Most, if not all, of that pressure has always existed in the world of college athletics, but Self said he thought the advancement of social media has taken it to new levels year after year.

“Coaches don’t win games, players do,” he said. “And in order to win you need to have as good of guys or better guys than the people you’re competing against. That’s common sense. So I’ve always thought there was pressure in recruiting. But I do think that the attention has been elevated so much through social media. Instead of getting on the message boards, you could almost call it rumor boards, too. There’s things that are said all the time and now you have to defend yourself all the time. And it’s everybody that has to do this.”

One of the biggest sources of pressure, according to Self, is the frustration that comes from not knowing exactly what is going on with every prospect a program recruits. Sure, coaches are able to keep in touch with the players on a regular basis, and, yeah, they meet the parents and AAU coaches and, occasionally, even a young man’s extended family. But Self said sometimes that is not enough.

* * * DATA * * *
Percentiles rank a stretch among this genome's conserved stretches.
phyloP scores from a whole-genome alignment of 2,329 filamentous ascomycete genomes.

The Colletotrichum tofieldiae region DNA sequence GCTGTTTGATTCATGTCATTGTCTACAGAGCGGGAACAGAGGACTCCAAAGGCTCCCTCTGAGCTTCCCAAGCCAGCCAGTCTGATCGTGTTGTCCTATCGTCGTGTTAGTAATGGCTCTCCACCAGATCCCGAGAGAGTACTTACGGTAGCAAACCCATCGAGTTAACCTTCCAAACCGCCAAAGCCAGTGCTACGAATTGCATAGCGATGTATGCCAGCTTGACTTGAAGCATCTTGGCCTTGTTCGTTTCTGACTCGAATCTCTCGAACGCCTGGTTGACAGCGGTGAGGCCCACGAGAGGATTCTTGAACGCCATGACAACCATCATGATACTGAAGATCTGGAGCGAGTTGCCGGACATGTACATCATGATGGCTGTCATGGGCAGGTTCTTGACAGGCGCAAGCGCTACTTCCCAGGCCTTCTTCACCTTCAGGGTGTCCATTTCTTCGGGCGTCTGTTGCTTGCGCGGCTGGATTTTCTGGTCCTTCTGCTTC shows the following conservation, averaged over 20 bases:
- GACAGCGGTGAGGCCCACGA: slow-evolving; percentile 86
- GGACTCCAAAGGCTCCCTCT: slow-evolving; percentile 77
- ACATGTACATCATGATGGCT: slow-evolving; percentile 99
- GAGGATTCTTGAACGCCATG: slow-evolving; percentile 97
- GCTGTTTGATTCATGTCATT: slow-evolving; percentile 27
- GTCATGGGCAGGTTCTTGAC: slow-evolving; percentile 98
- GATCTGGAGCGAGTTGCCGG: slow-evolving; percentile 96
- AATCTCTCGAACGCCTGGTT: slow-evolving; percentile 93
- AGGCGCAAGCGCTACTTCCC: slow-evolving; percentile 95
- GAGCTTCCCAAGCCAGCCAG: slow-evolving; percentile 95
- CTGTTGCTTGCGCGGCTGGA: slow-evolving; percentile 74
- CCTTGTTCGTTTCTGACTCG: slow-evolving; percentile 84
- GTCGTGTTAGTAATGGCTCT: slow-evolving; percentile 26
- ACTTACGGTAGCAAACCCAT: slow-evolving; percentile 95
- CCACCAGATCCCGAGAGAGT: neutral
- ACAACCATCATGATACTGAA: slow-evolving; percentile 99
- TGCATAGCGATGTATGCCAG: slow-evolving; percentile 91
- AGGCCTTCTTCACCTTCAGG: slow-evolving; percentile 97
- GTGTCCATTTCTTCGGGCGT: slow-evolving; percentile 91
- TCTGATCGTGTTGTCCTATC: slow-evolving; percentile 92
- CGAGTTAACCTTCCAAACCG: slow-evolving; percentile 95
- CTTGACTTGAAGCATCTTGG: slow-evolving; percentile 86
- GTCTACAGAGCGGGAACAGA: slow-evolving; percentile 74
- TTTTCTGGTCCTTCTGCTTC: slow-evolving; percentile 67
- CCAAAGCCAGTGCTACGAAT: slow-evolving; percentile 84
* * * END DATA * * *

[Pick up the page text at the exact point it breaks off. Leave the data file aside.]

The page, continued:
“You have too many third parties involved,” he said.

And the only way to eliminate that altogether, or at least lessen their influence, is to overhaul the entire system.

“You’re also talking about where it’s totally legal for agents or financial planners or whatever to go meet with a 15-year-old and his family or a 16-year-old and his family,” Self said. “And you think that everybody that is meeting with them are 100 percent ethical and above board? There’s a lot of stuff. And that’s why there needs to be reform. There’s no question about that. I just don’t know if anybody’s come up with a perfect scenario to do that.

“Some people say just pay players and we won’t have this issue. I think that could open up a whole other deal. So there’s some serious things that have to be discussed and decisions made to allow our sport to move on in a favorable way.”

More news and nuggets from a crazy week in college basketball

  • AUDIO: Bill Self discusses "a tough week for college basketball"